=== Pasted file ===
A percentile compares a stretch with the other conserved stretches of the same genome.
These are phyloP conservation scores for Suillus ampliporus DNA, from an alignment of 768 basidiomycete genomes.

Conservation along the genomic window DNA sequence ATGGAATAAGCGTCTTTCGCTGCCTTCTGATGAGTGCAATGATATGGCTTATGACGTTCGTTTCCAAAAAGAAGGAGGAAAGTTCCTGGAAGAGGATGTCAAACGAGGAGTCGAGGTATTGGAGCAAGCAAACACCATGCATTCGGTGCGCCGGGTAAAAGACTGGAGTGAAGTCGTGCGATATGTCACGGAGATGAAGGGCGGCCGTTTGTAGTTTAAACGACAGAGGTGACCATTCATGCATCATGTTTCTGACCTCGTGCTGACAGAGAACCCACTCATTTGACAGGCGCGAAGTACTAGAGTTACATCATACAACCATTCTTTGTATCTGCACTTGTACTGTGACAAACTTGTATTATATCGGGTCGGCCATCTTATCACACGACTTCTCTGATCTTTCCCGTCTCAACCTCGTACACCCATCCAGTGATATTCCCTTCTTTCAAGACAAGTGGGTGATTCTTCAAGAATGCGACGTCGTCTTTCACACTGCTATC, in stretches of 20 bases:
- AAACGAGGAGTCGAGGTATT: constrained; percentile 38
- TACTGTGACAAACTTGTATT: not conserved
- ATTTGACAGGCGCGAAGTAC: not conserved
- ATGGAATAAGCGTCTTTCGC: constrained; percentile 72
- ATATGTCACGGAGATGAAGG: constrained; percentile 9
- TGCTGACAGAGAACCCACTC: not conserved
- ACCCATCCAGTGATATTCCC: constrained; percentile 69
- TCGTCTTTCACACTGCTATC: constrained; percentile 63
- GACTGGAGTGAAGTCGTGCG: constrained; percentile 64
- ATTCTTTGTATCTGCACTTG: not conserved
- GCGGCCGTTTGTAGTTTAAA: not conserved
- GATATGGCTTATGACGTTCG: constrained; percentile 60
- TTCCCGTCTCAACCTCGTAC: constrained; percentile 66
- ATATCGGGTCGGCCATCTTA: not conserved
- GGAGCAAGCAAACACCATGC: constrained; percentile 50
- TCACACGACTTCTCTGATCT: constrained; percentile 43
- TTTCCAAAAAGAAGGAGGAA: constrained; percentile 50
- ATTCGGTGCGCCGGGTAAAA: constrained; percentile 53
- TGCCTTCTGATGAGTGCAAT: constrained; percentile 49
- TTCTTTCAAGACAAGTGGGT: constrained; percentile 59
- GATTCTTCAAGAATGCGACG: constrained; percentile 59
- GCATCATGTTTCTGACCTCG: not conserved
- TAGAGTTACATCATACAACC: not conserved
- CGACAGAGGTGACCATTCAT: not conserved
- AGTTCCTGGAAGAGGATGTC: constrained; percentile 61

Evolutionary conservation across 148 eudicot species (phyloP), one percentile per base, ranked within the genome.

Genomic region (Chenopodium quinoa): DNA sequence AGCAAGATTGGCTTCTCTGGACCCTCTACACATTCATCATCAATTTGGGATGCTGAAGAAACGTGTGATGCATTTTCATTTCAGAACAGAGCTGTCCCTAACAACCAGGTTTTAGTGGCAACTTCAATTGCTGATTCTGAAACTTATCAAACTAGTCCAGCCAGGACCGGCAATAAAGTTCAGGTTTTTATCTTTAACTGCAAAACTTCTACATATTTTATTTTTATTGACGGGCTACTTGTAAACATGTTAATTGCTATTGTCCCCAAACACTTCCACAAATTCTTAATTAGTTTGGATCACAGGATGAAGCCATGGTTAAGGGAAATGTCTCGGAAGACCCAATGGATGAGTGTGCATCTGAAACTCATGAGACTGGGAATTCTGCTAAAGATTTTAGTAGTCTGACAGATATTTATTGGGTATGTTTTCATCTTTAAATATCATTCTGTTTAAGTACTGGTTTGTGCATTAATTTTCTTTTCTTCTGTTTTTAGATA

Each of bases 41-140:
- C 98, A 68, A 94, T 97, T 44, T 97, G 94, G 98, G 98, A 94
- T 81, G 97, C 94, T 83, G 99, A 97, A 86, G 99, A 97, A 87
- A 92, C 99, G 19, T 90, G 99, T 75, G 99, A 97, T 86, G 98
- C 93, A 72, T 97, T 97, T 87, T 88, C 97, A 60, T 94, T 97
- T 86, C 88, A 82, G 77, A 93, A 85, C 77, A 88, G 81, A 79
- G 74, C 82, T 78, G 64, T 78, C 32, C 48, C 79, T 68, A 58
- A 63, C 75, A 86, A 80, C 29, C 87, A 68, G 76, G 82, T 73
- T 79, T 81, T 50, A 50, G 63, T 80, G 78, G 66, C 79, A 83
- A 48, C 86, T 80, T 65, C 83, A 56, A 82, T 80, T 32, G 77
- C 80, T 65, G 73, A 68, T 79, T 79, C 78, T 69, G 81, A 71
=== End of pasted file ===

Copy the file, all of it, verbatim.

A percentile compares a stretch with the other conserved stretches of the same genome.
These are phyloP conservation scores for Suillus ampliporus DNA, from an alignment of 768 basidiomycete genomes.

Conservation along the genomic window DNA sequence ATGGAATAAGCGTCTTTCGCTGCCTTCTGATGAGTGCAATGATATGGCTTATGACGTTCGTTTCCAAAAAGAAGGAGGAAAGTTCCTGGAAGAGGATGTCAAACGAGGAGTCGAGGTATTGGAGCAAGCAAACACCATGCATTCGGTGCGCCGGGTAAAAGACTGGAGTGAAGTCGTGCGATATGTCACGGAGATGAAGGGCGGCCGTTTGTAGTTTAAACGACAGAGGTGACCATTCATGCATCATGTTTCTGACCTCGTGCTGACAGAGAACCCACTCATTTGACAGGCGCGAAGTACTAGAGTTACATCATACAACCATTCTTTGTATCTGCACTTGTACTGTGACAAACTTGTATTATATCGGGTCGGCCATCTTATCACACGACTTCTCTGATCTTTCCCGTCTCAACCTCGTACACCCATCCAGTGATATTCCCTTCTTTCAAGACAAGTGGGTGATTCTTCAAGAATGCGACGTCGTCTTTCACACTGCTATC, in stretches of 20 bases:
- AAACGAGGAGTCGAGGTATT: constrained; percentile 38
- TACTGTGACAAACTTGTATT: not conserved
- ATTTGACAGGCGCGAAGTAC: not conserved
- ATGGAATAAGCGTCTTTCGC: constrained; percentile 72
- ATATGTCACGGAGATGAAGG: constrained; percentile 9
- TGCTGACAGAGAACCCACTC: not conserved
- ACCCATCCAGTGATATTCCC: constrained; percentile 69
- TCGTCTTTCACACTGCTATC: constrained; percentile 63
- GACTGGAGTGAAGTCGTGCG: constrained; percentile 64
- ATTCTTTGTATCTGCACTTG: not conserved
- GCGGCCGTTTGTAGTTTAAA: not conserved
- GATATGGCTTATGACGTTCG: constrained; percentile 60
- TTCCCGTCTCAACCTCGTAC: constrained; percentile 66
- ATATCGGGTCGGCCATCTTA: not conserved
- GGAGCAAGCAAACACCATGC: constrained; percentile 50
- TCACACGACTTCTCTGATCT: constrained; percentile 43
- TTTCCAAAAAGAAGGAGGAA: constrained; percentile 50
- ATTCGGTGCGCCGGGTAAAA: constrained; percentile 53
- TGCCTTCTGATGAGTGCAAT: constrained; percentile 49
- TTCTTTCAAGACAAGTGGGT: constrained; percentile 59
- GATTCTTCAAGAATGCGACG: constrained; percentile 59
- GCATCATGTTTCTGACCTCG: not conserved
- TAGAGTTACATCATACAACC: not conserved
- CGACAGAGGTGACCATTCAT: not conserved
- AGTTCCTGGAAGAGGATGTC: constrained; percentile 61

Evolutionary conservation across 148 eudicot species (phyloP), one percentile per base, ranked within the genome.

Genomic region (Chenopodium quinoa): DNA sequence AGCAAGATTGGCTTCTCTGGACCCTCTACACATTCATCATCAATTTGGGATGCTGAAGAAACGTGTGATGCATTTTCATTTCAGAACAGAGCTGTCCCTAACAACCAGGTTTTAGTGGCAACTTCAATTGCTGATTCTGAAACTTATCAAACTAGTCCAGCCAGGACCGGCAATAAAGTTCAGGTTTTTATCTTTAACTGCAAAACTTCTACATATTTTATTTTTATTGACGGGCTACTTGTAAACATGTTAATTGCTATTGTCCCCAAACACTTCCACAAATTCTTAATTAGTTTGGATCACAGGATGAAGCCATGGTTAAGGGAAATGTCTCGGAAGACCCAATGGATGAGTGTGCATCTGAAACTCATGAGACTGGGAATTCTGCTAAAGATTTTAGTAGTCTGACAGATATTTATTGGGTATGTTTTCATCTTTAAATATCATTCTGTTTAAGTACTGGTTTGTGCATTAATTTTCTTTTCTTCTGTTTTTAGATA

Each of bases 41-140:
- C 98, A 68, A 94, T 97, T 44, T 97, G 94, G 98, G 98, A 94
- T 81, G 97, C 94, T 83, G 99, A 97, A 86, G 99, A 97, A 87
- A 92, C 99, G 19, T 90, G 99, T 75, G 99, A 97, T 86, G 98
- C 93, A 72, T 97, T 97, T 87, T 88, C 97, A 60, T 94, T 97
- T 86, C 88, A 82, G 77, A 93, A 85, C 77, A 88, G 81, A 79
- G 74, C 82, T 78, G 64, T 78, C 32, C 48, C 79, T 68, A 58
- A 63, C 75, A 86, A 80, C 29, C 87, A 68, G 76, G 82, T 73
- T 79, T 81, T 50, A 50, G 63, T 80, G 78, G 66, C 79, A 83
- A 48, C 86, T 80, T 65, C 83, A 56, A 82, T 80, T 32, G 77
- C 80, T 65, G 73, A 68, T 79, T 79, C 78, T 69, G 81, A 71